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Sometimes it's easy to overlook the small stressors that we trip over on the daily. For me, it was finding something to wear. Sometimes we can turn the situation around. What do you think?
…with work lately.
It’s time to come clean. Craig has been traveling for work a good bit over the last few months. While the husband’s been away, this cat hasn’t been about play at all.
The reality has looked something like this: Eat an early dinner. (Little known fact: I love eating dinner at the geriatric, early bird hour whenever possible.) Go for a walk or a perhaps a ladies’ walk-n-talk. Get home and shower. Go into my home office to read or respond to just one thing. And then why not just one more thing? And one more after that…until…shit…it’s 10:30 PM. Craig is calling me. It’s now dark out; and hours have disappeared.
Now, this evening routine might work really well for some of you. It might even sound like a flow state. However, you’d be totally wrong. I’m somewhat of a morning person on a 7am - 11pm schedule. Generally after 7-8 PM, “work” can be defined as “25% painfully slow sentence composition + 25% poorly comprehended reading + 25% social media trolling with the attention span of a gnat + 25% actual productive shit getting done.” Instead of being excited to catch-up with my far-flung husband, I’ve often felt a little toasted and disconnected when we talk. Instead of drifting off to sleep easily on those nights, my brain is way too stimulated. It’s working the graveyard shift editing the half-ass work I tried to produce earlier. Sometimes, I’ve even woken myself up dictating something I was thinking or writing earlier. Out. Loud. Instead of waking up feeling accomplished for my efforts, I feel groggier than other days and a good bit guilty for not going pencils (and laptops and devices) down.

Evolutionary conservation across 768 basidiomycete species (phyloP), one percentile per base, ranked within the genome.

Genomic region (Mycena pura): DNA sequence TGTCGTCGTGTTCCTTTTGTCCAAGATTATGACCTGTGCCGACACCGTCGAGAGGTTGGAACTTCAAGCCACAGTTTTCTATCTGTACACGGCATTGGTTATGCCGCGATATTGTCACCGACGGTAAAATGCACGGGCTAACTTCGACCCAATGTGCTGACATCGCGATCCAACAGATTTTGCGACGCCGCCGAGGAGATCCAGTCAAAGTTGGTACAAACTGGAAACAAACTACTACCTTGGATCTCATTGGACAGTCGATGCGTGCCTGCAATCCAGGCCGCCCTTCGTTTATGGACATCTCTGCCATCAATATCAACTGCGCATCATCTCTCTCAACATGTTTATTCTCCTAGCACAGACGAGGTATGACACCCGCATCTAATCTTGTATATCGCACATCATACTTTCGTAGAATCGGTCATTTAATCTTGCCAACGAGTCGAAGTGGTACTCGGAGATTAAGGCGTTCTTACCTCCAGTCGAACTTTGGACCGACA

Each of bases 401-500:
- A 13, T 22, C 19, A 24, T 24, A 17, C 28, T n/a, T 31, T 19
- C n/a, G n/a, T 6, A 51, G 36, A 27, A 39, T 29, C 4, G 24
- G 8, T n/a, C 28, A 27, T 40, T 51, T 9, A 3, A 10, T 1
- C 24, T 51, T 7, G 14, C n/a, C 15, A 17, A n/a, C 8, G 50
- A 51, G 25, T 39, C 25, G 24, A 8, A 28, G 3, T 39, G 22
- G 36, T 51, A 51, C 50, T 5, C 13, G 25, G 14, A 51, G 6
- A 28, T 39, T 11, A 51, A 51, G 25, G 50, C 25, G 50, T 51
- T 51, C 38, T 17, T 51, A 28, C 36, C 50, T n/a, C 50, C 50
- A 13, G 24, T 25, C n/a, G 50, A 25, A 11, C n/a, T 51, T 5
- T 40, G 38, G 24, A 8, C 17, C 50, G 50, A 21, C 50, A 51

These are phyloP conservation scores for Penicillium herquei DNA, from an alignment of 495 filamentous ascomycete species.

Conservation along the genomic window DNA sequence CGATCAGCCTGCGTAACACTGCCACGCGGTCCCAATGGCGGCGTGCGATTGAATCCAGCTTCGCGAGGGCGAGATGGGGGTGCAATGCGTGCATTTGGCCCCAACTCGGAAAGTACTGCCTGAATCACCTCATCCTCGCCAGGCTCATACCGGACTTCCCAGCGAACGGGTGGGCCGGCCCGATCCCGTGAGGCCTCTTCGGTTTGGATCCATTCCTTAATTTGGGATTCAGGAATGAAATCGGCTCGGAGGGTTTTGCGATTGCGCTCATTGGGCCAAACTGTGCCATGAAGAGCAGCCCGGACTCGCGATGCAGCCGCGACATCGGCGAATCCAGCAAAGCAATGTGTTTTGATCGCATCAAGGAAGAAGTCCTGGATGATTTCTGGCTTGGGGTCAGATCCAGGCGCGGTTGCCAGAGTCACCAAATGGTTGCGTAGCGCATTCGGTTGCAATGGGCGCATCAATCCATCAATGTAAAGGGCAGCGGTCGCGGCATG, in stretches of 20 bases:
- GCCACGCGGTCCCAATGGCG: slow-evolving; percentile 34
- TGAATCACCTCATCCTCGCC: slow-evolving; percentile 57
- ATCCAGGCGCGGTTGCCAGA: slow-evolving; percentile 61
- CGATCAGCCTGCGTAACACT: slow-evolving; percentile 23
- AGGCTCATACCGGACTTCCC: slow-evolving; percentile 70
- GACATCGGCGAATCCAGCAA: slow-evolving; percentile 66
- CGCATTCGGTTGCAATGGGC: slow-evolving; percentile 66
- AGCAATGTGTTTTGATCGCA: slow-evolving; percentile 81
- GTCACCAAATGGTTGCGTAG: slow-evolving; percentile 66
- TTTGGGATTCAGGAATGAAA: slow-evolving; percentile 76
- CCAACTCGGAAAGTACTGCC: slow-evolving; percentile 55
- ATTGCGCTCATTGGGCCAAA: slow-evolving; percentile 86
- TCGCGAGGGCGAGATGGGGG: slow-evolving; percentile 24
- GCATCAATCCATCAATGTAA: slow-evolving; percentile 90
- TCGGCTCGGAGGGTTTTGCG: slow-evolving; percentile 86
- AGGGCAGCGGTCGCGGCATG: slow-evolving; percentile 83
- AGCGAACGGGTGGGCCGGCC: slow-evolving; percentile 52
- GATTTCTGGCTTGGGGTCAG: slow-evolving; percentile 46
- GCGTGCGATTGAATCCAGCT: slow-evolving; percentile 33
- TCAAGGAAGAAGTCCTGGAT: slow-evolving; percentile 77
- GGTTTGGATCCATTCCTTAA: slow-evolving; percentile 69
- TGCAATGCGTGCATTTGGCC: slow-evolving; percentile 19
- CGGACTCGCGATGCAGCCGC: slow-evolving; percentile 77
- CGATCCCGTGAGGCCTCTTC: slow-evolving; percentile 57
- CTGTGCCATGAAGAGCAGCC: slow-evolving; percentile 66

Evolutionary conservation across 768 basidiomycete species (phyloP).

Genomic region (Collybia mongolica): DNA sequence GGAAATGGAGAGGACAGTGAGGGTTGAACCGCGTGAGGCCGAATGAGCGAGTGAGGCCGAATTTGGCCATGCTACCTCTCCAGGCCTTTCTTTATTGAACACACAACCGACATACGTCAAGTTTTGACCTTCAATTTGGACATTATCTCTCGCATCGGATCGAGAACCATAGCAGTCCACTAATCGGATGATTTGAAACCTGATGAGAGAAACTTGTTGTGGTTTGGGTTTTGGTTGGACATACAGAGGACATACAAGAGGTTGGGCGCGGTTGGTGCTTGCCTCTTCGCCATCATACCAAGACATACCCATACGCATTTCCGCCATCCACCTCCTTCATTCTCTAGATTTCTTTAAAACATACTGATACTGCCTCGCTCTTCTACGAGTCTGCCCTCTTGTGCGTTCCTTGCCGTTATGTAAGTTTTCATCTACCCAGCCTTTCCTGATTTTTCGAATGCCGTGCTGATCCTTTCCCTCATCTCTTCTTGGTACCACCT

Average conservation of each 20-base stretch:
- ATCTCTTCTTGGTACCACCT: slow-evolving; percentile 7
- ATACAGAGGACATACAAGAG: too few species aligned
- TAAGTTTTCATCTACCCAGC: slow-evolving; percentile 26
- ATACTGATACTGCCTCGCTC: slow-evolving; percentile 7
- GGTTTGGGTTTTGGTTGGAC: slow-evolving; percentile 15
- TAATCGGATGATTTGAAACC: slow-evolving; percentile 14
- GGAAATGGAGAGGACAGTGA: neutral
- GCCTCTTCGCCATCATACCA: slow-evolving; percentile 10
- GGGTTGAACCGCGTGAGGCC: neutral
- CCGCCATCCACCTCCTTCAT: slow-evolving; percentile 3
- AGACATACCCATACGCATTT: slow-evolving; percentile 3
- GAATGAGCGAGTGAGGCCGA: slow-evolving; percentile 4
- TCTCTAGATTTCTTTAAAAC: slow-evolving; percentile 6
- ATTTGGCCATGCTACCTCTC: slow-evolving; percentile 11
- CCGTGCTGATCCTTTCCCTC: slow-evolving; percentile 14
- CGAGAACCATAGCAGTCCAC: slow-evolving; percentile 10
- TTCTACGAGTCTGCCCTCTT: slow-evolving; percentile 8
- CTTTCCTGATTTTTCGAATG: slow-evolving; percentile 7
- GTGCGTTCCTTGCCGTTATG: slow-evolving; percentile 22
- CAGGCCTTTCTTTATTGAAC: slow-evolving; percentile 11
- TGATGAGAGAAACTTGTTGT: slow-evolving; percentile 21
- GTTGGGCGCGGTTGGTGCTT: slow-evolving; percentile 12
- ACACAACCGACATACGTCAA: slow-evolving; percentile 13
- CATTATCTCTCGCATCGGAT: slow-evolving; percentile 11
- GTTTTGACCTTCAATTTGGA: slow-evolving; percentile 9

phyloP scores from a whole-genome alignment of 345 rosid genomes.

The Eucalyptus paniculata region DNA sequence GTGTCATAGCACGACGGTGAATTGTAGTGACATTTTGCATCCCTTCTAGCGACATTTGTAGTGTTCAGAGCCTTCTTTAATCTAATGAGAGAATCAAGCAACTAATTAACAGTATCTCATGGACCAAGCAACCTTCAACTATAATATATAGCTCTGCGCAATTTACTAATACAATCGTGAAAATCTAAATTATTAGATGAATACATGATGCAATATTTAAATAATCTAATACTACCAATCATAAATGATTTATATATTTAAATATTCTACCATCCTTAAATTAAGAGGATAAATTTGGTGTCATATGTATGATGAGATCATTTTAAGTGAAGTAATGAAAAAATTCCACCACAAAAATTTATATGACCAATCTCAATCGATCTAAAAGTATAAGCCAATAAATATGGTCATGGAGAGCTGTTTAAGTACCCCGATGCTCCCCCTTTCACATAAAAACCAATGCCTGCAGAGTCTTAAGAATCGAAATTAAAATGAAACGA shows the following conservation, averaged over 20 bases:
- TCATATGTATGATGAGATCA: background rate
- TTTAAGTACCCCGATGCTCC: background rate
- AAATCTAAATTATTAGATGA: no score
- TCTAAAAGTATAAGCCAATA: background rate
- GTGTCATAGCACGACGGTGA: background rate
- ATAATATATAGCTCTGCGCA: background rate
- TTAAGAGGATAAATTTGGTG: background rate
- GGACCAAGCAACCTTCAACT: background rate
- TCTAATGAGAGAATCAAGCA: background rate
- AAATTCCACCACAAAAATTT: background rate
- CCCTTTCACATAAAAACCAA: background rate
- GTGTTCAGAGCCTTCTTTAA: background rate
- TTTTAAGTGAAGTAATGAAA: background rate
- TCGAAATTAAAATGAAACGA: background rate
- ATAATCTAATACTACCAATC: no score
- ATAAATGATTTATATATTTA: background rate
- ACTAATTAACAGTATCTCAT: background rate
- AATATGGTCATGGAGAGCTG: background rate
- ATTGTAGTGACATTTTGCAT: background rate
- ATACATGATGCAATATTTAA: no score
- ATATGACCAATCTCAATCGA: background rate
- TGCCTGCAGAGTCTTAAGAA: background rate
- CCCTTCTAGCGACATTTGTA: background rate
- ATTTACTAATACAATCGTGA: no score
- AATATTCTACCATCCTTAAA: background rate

If this sounds all too familiar, here's a way to stay ahead of the just one more thing urge:
- Stop telling yourself that you don’t have time. Seriously, stop it right now. Because you really do have the time + space for everything you want to be, do and create.
- Call it reframing. Call it mantra-making. Tell yourself you do have time…clearly, assertively and, most definitely, out loud. (For me, it’s something like: There is time + space for everything I want to do + create.)
- Now, breathe deeply and listen to what noise your Itty Bitty Shitty Committee whirls up inside your head. There will likely be some internal resistance. Perhaps a big nuh-uh.
- Breathe again.
- Say it again. Maybe you have to say every day for the next week or the next month. Maybe you have to doodle it on a post-it note. Maybe you have to tattoo it on your forehead. (Backwards, so you can read it in a mirror, please.)
What do you have to lose besides 2 potentially perspective-shifting seconds? Because you and I both know that telling ourselves we don’t have time on repeat is 100% completely not helping us get shit done. It’s mostly just serving to make the process harder and to ratchet up the stress factor. Do you really need more stress in your life?